NEW YORK-The way Shannon Poulin sees it, about 95 percent of the servers shipped every year are x86 systems powered by chips from Intel or Advanced Micro Devices.
The other 5 percent, however, make up about 40 percent of worldwide server revenue.
"That's a small number of units for a large part of the revenue," Poulin, Xeon platform director at Intel, said during a meeting with reporters here April 6. "We're trying to bring volume economics to that space."
Intel is doing so with its newly released Xeon 7500 "Nehalem EX" processors, four- to eight-core chips that Intel officials say give enterprises a legitimate x86 alternative for workloads that traditionally have run on RISC (IBM's Power and Sun Microsystems'-now Oracle's-SPARC) platforms and mainframes.
Intel officials began the drumbeat last year when discussing Nehalem EX, and have continued it since the platform launched March 30.
During the meeting with reporters, Poulin touted the numbers-the three times performance improvement over the previous generation, the 20-to-1 consolidation ratio, the scalability from two- to 256-socket systems, the four times the memory capacity-and the wide market potential for Xeon 7500.
The chip platform is primarily aimed at servers with four or more sockets, and Poulin listed almost a dozen OEMs-including Hewlett-Packard, Oracle, Cray, IBM, NEC, SGI and Bull-that are looking to release eight-socket systems. At the same time, there are workloads that run on two-socket systems that need a lot of memory capacity that can run the Nehalem EX chips, he said.
Poulin also pointed to the more than 20 new RAS (reliability, availability and serviceability) features that previously had only been found in high-end RISC and mainframe platforms, he said. These aim to reduce downtime, protect the data and increase availability of the systems.
"A lot of these are things that have been in Itanium [Intel's high-end non-x86 processor], things that have been in RISC-based products, or are things we didn't have in Xeon before," he said.
Throughout the meeting, Poulin was asked about the Xeon 7500's impact on Itanium, the high-end chip that runs primarily on HP's largest systems, including Integrity, OpenVMS and NonStop. Those systems run similar workloads as to IBM's Power and Oracle's SPARC.
As have other Intel officials, Poulin said there is room at the top for both architectures, though acknowledging that should Xeon steal away any business of Itanium, it would still all be good for Intel.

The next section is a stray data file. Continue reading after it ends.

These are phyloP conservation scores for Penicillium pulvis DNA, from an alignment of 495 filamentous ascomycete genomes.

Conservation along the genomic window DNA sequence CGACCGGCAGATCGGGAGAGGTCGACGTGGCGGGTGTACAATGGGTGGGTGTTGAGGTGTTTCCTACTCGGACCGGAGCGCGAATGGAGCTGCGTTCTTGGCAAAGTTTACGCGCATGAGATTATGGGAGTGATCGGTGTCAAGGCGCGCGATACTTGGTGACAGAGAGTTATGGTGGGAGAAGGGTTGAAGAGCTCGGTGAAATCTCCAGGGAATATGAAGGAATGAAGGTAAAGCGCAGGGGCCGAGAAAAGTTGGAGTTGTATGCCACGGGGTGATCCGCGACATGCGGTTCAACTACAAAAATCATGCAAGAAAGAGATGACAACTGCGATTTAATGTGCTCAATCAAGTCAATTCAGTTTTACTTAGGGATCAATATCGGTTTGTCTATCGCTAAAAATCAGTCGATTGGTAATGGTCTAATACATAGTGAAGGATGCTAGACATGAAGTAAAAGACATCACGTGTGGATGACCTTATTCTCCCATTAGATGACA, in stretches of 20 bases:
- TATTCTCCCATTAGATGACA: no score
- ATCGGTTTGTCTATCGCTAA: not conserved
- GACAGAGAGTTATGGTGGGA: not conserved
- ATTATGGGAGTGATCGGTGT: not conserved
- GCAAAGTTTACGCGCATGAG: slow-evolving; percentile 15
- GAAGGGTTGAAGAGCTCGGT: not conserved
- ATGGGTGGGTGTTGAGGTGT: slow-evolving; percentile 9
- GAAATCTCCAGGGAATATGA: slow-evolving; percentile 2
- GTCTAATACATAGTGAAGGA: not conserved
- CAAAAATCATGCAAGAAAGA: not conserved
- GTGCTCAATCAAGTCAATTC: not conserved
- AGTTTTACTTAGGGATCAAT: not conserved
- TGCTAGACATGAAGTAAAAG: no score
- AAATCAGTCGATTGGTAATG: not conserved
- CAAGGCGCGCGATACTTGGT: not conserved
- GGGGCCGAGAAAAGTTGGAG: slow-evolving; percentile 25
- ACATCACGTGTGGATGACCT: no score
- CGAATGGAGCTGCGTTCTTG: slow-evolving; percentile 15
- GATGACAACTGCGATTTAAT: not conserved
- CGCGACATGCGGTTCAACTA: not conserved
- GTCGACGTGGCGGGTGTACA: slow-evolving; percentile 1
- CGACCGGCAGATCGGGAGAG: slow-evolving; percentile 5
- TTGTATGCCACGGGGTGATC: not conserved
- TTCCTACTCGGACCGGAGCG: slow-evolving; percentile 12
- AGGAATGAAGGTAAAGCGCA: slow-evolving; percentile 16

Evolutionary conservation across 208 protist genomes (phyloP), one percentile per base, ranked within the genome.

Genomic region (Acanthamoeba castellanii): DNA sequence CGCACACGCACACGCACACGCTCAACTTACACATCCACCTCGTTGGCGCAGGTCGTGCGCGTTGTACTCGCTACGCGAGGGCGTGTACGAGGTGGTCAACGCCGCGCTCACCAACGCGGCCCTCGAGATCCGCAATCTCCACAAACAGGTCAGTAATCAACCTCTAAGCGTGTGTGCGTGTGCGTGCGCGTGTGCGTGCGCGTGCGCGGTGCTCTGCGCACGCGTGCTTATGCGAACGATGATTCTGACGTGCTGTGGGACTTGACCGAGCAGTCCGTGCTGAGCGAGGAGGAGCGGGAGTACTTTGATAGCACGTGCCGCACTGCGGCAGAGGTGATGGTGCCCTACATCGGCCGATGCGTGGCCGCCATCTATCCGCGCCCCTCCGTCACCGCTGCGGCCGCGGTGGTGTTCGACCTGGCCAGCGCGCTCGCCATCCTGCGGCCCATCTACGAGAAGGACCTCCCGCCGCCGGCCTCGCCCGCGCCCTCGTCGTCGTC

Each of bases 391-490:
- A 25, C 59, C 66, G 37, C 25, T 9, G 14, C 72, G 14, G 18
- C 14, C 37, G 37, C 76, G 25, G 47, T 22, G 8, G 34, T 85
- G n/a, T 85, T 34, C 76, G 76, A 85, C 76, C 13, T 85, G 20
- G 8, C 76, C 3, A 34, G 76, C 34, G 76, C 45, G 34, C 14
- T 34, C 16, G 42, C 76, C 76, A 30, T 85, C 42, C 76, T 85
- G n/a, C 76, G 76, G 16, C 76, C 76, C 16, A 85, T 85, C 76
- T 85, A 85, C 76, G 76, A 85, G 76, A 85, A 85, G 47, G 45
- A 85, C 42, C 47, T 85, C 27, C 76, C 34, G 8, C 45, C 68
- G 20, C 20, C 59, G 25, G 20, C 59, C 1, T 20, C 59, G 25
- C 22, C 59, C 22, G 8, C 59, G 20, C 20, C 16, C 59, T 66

"We're not going to hold back Xeon in any way," Poulin said. "We're going to put as much as we can into both of those products."
He also pointed out that Intel already has plans for the next two generations of Itanium, with platforms code-named "Poulson" and "Kittson."
Itanium's future has continued to be questioned as the performance and capabilities of x86 chips from both Intel and AMD have advanced. Those questions were raised again earlier this month, when Microsoft officials said they were going to end Itanium support in future versions of their server software.
The key reason cited was the increased capabilities of the chips from Intel and AMD, which the day before the Xeon 7500 chips, released its eight- to 12-core Opteron 6000 "Magny-Cours" processors.
Poulin downplayed Microsoft's move, pointing out that only about 5 percent of Itanium's business came from Windows servers. The bulk of it comes from HP-UX systems, he said.
At least one analyst agreed. In a report issued April 7, Charles King, an analyst with Pund-IT Research, noted the impressive performance of the new Intel and AMD chips. However, King also pointed out that the market for RISC and Itanium systems was about $12 billion in 2009, and that didn't include the market for IBM's System z mainframes.
"No matter how dramatic Microsoft's move might have seemed, its exit is not likely to significantly impact the company's revenues or overall Itanium platform sales," King wrote, noting that HP's investment in Itanium makes it unlikely that the OEM will alter its plans.
Not everyone sees a long future for Itanium. In a report in February, Joe Clabby, president of Clabby Associates, said he sees the server market consolidating around three platforms-Xeon, Power and IBM's mainframes.
"Intel's enhancements to Xeon processors now put that chip in competition with its own Itanium technologies," Clabby said. "We believe this is marginalizing Itanium, leading buyers to see the light and start moving off of the platform."